I’ve been thinking about a lot of publishing stuff lately, gathering thoughts, forming opinions etc. But of all the upheaval lately, I can’t help but be struck by something ironic.
Way back before Jeff Bezos named a website after a very large river, there were bookstores! Physical bookstores. Then along came chain bookstores. Really BIG bookstores that had the power to demand and get steep discounts and payola that got called co-op (where a publisher pays the bookstore pretty big bucks to get a title in the best part of the store, or to get a piece of paper tacked onto the shelf under the book, all to improve the chances of that book selling.) This put the independent bookstores at a disadvantage. There was an outcry. Shop Indie!! Don’t buy from the chains!!!
The Mega-Store Model Is Anti-Avid-Reader
I remember when Mom and Pop bookstores started disappearing from my town because they could not compete with Crown, Borders, Barnes & Noble, Waldenbooks and the like. Several cute little bookstores just up and closed shop. The hue and cry was still Shop Indie! Don’t Buy from the Chains! Chains are evil!!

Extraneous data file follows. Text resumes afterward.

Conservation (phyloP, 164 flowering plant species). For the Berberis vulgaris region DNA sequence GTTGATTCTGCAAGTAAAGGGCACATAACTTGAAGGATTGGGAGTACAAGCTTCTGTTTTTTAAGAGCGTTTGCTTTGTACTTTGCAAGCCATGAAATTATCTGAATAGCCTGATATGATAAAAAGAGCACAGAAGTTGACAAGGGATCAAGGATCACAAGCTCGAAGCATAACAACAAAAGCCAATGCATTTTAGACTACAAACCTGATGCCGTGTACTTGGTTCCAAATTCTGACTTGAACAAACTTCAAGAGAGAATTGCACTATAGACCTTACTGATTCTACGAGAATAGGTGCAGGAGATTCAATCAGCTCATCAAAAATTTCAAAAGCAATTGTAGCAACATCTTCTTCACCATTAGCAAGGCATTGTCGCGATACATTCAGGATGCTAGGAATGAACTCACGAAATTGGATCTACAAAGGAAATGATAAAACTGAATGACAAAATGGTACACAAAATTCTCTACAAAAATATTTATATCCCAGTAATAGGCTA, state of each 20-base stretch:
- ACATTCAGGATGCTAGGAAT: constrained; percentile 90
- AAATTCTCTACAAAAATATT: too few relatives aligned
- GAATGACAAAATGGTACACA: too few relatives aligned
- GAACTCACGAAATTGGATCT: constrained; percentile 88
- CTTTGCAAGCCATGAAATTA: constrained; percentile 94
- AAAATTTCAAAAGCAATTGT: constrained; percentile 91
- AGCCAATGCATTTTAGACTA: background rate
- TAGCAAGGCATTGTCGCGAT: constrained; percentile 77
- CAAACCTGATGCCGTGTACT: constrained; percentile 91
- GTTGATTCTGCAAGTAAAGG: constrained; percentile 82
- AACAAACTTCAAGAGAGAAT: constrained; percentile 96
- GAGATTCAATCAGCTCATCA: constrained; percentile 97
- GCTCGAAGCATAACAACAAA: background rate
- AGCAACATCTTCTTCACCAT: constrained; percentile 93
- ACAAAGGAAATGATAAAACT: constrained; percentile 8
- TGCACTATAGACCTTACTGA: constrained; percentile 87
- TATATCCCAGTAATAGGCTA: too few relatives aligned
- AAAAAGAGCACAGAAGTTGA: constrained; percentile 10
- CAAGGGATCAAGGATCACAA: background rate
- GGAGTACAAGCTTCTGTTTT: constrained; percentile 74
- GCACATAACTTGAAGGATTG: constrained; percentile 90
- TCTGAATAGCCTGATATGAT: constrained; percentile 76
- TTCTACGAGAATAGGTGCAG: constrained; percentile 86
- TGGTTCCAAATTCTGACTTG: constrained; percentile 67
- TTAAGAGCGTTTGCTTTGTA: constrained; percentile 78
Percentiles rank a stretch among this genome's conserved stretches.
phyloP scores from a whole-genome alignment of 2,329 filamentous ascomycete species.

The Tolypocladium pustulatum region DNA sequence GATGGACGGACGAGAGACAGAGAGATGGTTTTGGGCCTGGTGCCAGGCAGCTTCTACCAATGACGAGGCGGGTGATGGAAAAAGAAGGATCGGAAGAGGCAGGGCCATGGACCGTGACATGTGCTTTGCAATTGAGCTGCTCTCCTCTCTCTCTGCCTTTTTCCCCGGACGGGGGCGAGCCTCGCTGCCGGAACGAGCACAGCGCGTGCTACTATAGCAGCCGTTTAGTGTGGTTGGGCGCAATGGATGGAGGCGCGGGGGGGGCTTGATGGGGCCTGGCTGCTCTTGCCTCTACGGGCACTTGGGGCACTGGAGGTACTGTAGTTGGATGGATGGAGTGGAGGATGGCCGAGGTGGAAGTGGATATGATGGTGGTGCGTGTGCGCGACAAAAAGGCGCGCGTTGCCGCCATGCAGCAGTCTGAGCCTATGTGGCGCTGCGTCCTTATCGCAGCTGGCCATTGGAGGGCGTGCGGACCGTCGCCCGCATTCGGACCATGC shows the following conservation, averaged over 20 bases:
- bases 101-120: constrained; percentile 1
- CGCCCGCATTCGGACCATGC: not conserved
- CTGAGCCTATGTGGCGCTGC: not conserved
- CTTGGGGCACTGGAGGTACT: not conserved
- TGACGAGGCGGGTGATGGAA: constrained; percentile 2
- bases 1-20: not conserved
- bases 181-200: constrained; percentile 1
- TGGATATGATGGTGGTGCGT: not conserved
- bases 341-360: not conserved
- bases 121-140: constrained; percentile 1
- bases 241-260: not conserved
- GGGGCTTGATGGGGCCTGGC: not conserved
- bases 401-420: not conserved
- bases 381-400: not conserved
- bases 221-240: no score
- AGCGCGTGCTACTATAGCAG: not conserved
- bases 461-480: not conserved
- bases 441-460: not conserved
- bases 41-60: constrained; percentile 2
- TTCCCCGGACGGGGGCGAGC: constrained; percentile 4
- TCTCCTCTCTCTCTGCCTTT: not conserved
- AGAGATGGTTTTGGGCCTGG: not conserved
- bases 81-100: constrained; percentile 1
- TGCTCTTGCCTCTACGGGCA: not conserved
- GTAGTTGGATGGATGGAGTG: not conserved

As smaller indie bookstores went away, the selection of books at chains and even some of the large independents started to shrink. I remember how hard it started getting to find what I wanted to read. For years and years, my local independent, which I LOVED and still do, did not carry romance. And the dozen or so smaller stores that did were gone. Drugstores, who used to carry racks and racks of genre fiction, got rid of the racks of books because the jobbers who filled those racks were all fired. Suddenly, the only books in drugstores were the same damn books in the chains. One less place to find and buy books.
Then Amazon came along and I remember booksellers and publishers scoffed. Who would buy books on-line and wait for delivery when you could go to a bookstore and walk out with the book right then? Why, you couldn’t even browse!
Amazon’s Model is Pro-Avid Reader
As I reader, I discovered that at Amazon, I could now find the books I wanted to read. I knew who my favorite authors were, I knew what titles were getting word of mouth and I could get those books from Amazon. I could jump on Amazon, search Romance or Fantasy or Barbara Hambly and browse for the books I wanted. I also started hearing that editors, though they scoffed at Amazon, were using Amazon as a way to find out what was unexpectedly selling and as a book-finding system. Amazon kicked ass at that.
I remember when the chains started gobbling each other up. B.Dalton? Acquired. Waldonbooks? Acquired. More bookstores disappeared, gobbled up by other chains. Fewer bookstores, but much bigger stores. Too big?
The pressure from Amazon built and some of the bigger independents started having trouble, because more and more avid readers, annoyed with the dwindling selection of books and the relentless push of the same-old same-old, turned to Amazon. And then Amazon solved the wait-for-it problem. I could order a book and have it the next day. And it didn’t cost me an arm and a leg.